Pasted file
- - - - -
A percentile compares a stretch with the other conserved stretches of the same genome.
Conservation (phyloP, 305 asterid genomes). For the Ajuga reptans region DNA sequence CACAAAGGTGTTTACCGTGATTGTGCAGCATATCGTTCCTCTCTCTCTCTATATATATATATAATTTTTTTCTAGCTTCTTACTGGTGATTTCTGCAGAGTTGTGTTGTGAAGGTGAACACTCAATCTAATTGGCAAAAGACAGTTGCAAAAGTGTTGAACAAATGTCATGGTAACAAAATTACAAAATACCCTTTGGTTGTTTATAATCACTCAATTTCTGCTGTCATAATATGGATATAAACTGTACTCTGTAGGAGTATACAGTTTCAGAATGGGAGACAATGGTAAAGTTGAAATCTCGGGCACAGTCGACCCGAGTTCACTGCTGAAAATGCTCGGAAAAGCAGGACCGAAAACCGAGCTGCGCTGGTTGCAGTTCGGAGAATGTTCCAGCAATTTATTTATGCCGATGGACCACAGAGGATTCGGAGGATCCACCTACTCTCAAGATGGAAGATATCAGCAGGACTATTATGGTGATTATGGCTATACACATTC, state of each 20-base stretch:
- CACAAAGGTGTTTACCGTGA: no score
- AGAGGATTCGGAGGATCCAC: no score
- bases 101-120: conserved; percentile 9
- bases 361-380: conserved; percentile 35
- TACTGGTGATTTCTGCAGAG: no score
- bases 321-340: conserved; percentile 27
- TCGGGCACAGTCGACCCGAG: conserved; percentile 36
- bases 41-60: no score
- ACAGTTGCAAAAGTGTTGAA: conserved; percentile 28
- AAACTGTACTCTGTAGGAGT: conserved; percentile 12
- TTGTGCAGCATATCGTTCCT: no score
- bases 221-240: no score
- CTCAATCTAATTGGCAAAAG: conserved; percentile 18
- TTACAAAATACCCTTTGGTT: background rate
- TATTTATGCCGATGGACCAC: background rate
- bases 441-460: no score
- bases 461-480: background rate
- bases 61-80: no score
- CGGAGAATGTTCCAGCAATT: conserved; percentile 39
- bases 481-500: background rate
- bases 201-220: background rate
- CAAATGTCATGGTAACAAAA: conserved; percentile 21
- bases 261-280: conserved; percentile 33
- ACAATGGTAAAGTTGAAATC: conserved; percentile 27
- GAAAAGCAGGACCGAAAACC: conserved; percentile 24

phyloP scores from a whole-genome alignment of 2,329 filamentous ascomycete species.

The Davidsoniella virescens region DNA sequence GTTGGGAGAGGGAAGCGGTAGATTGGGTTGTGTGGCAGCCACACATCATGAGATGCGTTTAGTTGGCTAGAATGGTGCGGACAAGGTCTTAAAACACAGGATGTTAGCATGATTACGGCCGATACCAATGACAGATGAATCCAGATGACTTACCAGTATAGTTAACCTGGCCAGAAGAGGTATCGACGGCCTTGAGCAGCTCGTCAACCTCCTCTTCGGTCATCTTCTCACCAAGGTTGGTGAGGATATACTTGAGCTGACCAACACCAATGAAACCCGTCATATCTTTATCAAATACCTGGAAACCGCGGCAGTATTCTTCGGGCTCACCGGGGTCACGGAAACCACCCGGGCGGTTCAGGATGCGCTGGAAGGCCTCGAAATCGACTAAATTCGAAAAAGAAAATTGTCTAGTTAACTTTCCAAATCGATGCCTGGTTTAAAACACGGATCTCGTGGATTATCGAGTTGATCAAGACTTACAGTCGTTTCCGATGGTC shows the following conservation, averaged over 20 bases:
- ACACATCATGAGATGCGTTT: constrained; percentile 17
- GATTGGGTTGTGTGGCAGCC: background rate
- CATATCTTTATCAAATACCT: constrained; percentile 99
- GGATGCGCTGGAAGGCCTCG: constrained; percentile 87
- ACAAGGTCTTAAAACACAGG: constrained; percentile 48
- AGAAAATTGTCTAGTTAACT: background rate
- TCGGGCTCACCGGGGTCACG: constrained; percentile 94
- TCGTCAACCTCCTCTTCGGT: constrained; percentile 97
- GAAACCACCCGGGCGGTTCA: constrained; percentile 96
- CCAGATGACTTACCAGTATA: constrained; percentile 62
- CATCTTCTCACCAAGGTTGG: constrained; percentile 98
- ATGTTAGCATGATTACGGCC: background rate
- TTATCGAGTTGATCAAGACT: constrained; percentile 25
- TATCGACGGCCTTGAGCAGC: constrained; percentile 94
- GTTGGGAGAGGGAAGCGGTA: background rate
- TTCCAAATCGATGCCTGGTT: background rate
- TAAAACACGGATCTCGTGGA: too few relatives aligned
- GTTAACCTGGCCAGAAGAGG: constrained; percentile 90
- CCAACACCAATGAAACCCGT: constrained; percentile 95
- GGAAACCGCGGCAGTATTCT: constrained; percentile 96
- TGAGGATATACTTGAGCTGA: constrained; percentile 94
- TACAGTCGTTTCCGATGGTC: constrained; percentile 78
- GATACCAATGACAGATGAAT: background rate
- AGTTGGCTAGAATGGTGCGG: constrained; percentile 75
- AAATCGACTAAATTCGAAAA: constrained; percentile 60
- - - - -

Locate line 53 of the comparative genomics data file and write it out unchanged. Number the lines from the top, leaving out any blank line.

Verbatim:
- AGTTGGCTAGAATGGTGCGG: constrained; percentile 75